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May Be A Build Back Better Vote Today. That Would Be Good!
Or maybe moderates need more time to 'study' it.
House Democratic leaders said last night that they're planning a procedural vote this morning on the great big Build Back Better reconciliation bill, a step toward finalizing the package of social safety net and climate spending. The Washington Post reports that Speaker Nancy Pelosi spent Thursday in an "all-out campaign to finalize the legislation, wrangle sufficient support in the narrowly divided chamber and bring the debate over the long-stalled tax-and-spending measure to a close."
According to CBS News and National Public Radio, the latest version of the bill is pretty similar to the framework the White House announced
a million years ago orlast week, with a lower overall price tag, except this one has added back four weeks of paid family and medical leave and some version of negotiated Medicare prescription drug prices.
There's also a new plan to allow undocumented immigrants to apply for five-year work permits that would prevent them from being deported, which falls short of the path to citizenship many advocates had wanted, but which had already been ruled out by the Senate parliamentarian. The new provision might or might not meet the strict "budget items only" reconciliation rules. Finally, the revisions include a temporary increase of the 2017 tax law's cap on how much state and local tax people can deduct from federal taxes, from $10,000 to $80,000 for nine years, after which the cap would go down to $10,000 again, basically leaving it up to some future Congress to figure out how much people in states with high property taxes can deduct.
So, assuming there really is some kind of agreement on all that, the House may vote to bring Build Back Better to the floor today, in what everyone's calling a "key procedural vote," although what exactly that means still seems fuzzy. We really wish the "I'm Just a Bill" song were more specific about all that. We seem to be well past "stuck in committee" but a couple steps short of "I go to the House of Representatives, and they vote on me."
But we do know this much: The Joint Committee on Taxation yesterday released an estimate that the tax provisions in the bill would bring in about $1.5 trillion in new revenue over 10 years, which is a tad short of the estimated $1.75 trillion (or maybe $1.85 trillion ) cost of the bill. But that estimate is based only on direct taxes, and doesn't include other revenue expected from the bill, like the savings on prescription drugs (if that provision stays in) or funds raised by increased enforcement of tax laws by a beefed-up IRS, which Democrats say could come to $400 billion, closing the gap all on its own.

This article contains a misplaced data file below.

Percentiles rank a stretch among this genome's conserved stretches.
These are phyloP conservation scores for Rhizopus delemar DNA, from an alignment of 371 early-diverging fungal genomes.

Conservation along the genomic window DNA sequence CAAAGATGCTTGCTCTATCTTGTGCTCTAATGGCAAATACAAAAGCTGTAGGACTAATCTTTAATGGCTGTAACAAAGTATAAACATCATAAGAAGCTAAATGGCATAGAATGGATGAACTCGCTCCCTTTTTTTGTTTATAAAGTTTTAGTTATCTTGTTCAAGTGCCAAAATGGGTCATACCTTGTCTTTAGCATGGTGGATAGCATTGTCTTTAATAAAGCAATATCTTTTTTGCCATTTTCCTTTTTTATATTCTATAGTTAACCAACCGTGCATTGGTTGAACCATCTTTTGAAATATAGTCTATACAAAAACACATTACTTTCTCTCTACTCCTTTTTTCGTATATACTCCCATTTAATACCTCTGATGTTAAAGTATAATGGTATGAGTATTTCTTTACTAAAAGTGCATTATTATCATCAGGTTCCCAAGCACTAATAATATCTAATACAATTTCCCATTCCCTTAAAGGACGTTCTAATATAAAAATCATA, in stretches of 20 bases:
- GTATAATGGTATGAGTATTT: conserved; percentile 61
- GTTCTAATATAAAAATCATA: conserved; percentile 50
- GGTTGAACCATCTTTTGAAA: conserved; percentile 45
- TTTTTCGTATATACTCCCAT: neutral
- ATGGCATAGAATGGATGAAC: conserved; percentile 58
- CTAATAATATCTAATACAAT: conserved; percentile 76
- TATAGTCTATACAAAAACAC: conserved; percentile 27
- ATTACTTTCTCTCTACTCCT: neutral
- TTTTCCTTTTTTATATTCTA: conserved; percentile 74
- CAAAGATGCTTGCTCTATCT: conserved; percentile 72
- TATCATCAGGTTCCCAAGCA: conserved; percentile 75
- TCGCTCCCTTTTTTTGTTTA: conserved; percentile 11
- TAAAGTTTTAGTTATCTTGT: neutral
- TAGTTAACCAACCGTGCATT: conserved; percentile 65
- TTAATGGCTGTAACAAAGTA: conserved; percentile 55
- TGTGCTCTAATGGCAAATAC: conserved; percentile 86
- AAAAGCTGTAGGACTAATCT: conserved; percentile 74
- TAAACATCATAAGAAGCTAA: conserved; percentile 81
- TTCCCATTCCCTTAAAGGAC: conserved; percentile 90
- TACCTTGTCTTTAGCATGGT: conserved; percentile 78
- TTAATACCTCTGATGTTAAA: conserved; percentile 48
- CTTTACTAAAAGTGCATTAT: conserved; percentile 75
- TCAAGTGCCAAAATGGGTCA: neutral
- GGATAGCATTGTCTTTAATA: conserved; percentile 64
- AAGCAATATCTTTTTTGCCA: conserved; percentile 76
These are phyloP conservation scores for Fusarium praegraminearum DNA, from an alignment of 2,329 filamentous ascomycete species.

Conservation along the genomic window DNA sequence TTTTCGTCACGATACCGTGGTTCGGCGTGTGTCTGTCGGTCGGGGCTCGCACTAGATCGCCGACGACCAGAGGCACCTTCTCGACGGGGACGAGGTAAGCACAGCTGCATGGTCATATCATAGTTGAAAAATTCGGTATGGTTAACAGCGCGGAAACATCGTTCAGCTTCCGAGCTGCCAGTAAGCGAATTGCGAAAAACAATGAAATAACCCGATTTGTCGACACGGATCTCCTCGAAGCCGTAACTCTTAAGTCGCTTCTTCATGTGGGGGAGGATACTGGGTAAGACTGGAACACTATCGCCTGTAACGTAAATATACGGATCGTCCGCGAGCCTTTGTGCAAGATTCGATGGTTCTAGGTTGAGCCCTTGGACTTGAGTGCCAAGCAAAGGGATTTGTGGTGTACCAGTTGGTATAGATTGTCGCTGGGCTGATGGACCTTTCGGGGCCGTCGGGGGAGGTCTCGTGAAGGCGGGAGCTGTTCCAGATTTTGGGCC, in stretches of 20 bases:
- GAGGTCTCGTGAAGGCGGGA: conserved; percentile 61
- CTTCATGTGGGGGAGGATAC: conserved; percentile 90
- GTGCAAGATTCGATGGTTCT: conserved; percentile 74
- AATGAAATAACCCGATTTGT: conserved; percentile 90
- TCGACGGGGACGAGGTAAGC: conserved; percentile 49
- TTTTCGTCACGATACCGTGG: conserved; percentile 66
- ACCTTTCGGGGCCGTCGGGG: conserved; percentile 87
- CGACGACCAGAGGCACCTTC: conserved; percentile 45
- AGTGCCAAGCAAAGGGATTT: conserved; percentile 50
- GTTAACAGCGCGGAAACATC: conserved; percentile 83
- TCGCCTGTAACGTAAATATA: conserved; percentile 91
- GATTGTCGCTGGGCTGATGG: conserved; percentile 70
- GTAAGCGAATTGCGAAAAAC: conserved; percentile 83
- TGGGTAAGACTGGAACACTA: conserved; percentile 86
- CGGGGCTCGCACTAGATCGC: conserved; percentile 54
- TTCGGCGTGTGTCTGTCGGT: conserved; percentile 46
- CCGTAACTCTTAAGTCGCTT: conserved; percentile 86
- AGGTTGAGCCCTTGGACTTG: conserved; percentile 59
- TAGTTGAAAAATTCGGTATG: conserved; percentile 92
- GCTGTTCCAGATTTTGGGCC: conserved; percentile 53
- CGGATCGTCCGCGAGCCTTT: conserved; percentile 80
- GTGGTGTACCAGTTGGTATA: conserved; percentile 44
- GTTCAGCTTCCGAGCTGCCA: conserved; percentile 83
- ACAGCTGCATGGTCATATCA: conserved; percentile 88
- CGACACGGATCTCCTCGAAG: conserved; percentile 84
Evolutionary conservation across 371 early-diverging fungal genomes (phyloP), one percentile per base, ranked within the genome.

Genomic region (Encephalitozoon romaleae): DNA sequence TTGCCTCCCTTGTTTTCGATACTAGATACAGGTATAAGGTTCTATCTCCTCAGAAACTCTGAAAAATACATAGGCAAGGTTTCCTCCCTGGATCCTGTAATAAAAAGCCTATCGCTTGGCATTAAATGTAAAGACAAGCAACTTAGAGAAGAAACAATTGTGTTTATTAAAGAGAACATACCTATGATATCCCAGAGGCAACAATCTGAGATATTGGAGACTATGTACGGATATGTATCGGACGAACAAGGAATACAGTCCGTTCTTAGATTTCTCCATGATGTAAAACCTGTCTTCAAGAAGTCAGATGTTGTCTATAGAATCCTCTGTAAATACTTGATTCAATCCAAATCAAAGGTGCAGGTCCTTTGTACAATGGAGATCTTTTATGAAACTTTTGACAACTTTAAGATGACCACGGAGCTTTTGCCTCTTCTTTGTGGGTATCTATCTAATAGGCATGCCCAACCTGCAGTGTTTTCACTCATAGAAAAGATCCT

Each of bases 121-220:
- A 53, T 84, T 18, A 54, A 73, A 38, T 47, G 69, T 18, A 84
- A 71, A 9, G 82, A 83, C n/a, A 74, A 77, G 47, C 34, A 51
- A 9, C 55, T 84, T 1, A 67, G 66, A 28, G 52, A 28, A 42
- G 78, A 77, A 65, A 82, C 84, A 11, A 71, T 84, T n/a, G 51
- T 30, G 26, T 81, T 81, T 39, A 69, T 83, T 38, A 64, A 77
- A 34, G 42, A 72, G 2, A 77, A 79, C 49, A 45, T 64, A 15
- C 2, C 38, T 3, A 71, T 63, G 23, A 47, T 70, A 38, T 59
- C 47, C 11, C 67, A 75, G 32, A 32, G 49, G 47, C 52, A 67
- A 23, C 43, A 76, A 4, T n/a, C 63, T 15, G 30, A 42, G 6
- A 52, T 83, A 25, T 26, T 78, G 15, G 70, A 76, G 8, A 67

The full tally from the Congressional Budget Office isn't in yet, but Dem leadership is confident the math all adds up; WaPo reports that as of last night, "CBO had not yet furnished its numbers, though Pelosi shared additional data from the White House that she said showed the bill did not add to the deficit." That may be enough for House moderates, or maybe it won't!
Also too, it looks like Pelosi has backed off an earlier promise she made to moderates that she wouldn't ask them to vote on any provisions that wouldn't pass in the Senate; it's not at all clear that Joe Manchin is willing to accept a pared-down version of family leave, or that the immigration provision will get an OK from the Senate parliamentarian. As of yesterday, Manchin was still saying he loves family leave, he wants family leave, and he'll only vote for family leave in a separate, "bipartisan" bill, which is where good ideas go to die.
As we've mentioned previously, we're really not all that excited about Richard Neal's klunky, private-insurance-based form of family leave that was in the original bill; it appears that's the plan that's been restored to the bill. If it even stays in the bill.
Whether any of this is finalized enough to meet House progressives' demand that the bill be fully passed before they'll vote on the Bipartisan Infrastructure Framework is another thing we don't know yet. Danged if we know anything really, I'm about ready to just ram one front wheel up on the sidewalk and call this story parked anyway and we'll let you know what happened later.
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